My spouse and I, like most married couples, have areas of amiable disagreement, areas of agreement and a couple of areas of fanatical agreement. Among them: dogs.
We're crazed dog lovers. For years, we've lived with our two rescue dogs: Daisy, a 5-year-old, 50-pound Catahoula mix and Dudley, a 7-year-old, 75-pound Chesapeake Bay retriever.
Neither of them are easy dogs. They both need work, and we're a lot better at loving our dogs than teaching them how to behave.
Even two perfectly behaved dogs create problems. There are the problems that have to be picked up in the yard, vet fees, dog food, dog walking and housecleaning. Some may dream of 65-inch flat-screen TV under the Christmas tree — we yearn for the top-of-the-line Dyson animal hair vacuum.
But with all their and our faults, our dogs are a continuing delight. Troubled by the plight of shelter dogs, we've often thought of adopting another.
But we never followed up on our good intentions, until Karen saw this profile of a Texas rescue dog on bestfurfriends.com, written by the woman who was fostering him.
"Dudley, oh how we love him! Awesome dog! 8-9 years old, about 80-85 lbs, super smart, (knows commands), very well-behaved, super affectionate, rides in the car like a champ, calm, gentle, dog-friendly, kid-friendly, and the list goes on and on! This gentle giant will make an amazing companion. He is so loyal, and lives and breathes to be with his people. No need to crate or confine when you are gone. He will just snooze away, dreaming about when he can see his human again and give an enthusiastic paw shake."
Photos showed a brown gray-muzzled dog with mournful amber eyes. Karen fell in love.
"Let's adopt him," she said. "He's old and so are we. It would be a mitzvah — and I'm sure our dogs would be fine with him. I don't think there would be dominance issues — he seems so mellow."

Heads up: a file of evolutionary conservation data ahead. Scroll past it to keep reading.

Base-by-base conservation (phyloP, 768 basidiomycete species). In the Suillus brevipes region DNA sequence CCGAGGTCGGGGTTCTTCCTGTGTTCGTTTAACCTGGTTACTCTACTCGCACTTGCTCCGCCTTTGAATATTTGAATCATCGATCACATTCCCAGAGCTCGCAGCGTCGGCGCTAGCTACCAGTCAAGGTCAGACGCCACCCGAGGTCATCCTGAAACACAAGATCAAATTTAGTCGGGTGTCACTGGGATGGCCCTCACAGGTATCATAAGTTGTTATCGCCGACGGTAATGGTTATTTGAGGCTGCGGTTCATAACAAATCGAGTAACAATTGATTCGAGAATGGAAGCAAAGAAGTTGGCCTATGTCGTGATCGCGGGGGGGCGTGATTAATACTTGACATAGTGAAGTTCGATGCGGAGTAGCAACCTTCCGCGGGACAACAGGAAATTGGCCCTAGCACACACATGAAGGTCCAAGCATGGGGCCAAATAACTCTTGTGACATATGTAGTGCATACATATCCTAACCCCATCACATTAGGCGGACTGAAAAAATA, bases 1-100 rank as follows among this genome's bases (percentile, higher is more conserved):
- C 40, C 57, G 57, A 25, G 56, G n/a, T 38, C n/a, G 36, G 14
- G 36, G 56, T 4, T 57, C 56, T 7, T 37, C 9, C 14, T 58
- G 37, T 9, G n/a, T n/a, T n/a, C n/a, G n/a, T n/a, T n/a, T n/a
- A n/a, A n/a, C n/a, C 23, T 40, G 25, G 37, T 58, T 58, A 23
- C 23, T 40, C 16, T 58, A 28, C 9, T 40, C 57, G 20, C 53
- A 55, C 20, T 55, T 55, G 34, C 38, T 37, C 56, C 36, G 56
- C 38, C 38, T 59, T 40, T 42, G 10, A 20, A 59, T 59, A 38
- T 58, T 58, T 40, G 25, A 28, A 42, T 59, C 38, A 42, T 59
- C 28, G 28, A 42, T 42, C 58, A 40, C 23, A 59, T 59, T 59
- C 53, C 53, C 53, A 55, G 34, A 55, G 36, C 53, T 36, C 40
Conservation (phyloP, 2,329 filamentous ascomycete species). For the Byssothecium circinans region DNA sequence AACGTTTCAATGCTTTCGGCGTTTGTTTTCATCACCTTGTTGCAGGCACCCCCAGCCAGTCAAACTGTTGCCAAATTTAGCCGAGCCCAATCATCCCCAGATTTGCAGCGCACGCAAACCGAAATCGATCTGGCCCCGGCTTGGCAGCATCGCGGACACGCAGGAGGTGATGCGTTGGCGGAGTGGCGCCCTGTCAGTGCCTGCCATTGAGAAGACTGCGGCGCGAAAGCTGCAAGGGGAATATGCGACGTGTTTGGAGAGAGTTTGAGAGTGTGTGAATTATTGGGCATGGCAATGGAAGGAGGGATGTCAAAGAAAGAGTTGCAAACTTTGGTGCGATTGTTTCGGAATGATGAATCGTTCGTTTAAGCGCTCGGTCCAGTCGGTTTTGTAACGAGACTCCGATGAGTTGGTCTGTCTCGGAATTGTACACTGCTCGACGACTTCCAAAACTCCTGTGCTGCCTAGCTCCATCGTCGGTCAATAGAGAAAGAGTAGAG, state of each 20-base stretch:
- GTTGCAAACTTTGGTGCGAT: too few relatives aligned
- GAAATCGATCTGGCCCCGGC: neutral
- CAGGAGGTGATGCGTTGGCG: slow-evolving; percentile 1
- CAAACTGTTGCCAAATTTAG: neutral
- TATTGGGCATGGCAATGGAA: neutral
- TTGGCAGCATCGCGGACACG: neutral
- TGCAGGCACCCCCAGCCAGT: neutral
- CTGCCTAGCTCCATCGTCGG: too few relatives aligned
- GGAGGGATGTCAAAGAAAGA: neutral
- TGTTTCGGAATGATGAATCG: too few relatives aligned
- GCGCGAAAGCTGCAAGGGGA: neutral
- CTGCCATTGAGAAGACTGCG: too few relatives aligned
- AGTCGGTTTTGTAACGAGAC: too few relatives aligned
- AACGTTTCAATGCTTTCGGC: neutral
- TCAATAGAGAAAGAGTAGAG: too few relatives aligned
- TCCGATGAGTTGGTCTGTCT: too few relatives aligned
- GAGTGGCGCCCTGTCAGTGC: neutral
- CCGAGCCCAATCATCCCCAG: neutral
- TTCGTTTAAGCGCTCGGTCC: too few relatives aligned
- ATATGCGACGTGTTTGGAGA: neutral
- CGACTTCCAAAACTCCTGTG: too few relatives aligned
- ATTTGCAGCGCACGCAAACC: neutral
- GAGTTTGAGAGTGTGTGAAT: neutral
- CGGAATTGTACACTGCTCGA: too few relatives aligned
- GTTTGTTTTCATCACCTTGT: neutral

Best Fur Friends is a Texas-based dog rescue organization that takes dogs scheduled for euthanasia at high-kill shelters and finds homes for them in Colorado. Julie Rohr, who represents the organization in Colorado Springs, described the problem in stark terms.
"Texas is Auschwitz for dogs," she said. "There are hundreds of thousands of homeless dogs. People don't spay or neuter their pets and unwanted dogs just get dumped in rural areas. The shelters are overwhelmed — older dogs like Dudley just get put down immediately. So far this year we've placed about 150 Texas rescue dogs in Colorado Springs."
We paid BFF a $200 fee (discounted from $350 because of Dudley's age) and the organization swung into action. Smaller dogs are transported by plane (Pilots N Paws), while big boys like Dudley go by van (Kindred Hearts). Prior to transport, the dogs are checked by veterinarians and fostered for several weeks.
Prospective adoptees are also carefully vetted. Soon after we signed up, Julie came by to make sure that we could give Dudley a good home. We passed inspection — our ramshackle Westside home has a big fenced yard, a spacious interior, and scarred, comfortable leather couches that have accommodated two generations of dogs.
Two weeks later a big brown dog jumped out of a van in front of Kelly O'Brian's, Julie's North Academy bar. Transport from Dallas via five relay vans had taken more than 14 hours. The next day, we checked his paperwork and formally introduced him to the dogs.
Our Chessie is named Dudley, so new Dudley became Buddy. He's much bigger and younger than BFF had estimated. He weighs more than 100 pounds, and that gray around his muzzle is the white hair that he was born with.
"He might be a lab/mastiff mix, or maybe lab/bloodhound," said our Vet, Dr. Cynthia Florek, who had recently adopted a dog from BFF. "He's 4 at most, maybe 3."
So began the dog wars, as our three dogs tried to figure out the canine pecking order. Two weeks later, everything's sorted out, but coping with three big dogs is interesting.
Fine Arts Center curator Joy Armstrong has four dogs, so I asked her for advice.
"I love my dogs" she said, "but it's like having another job!"
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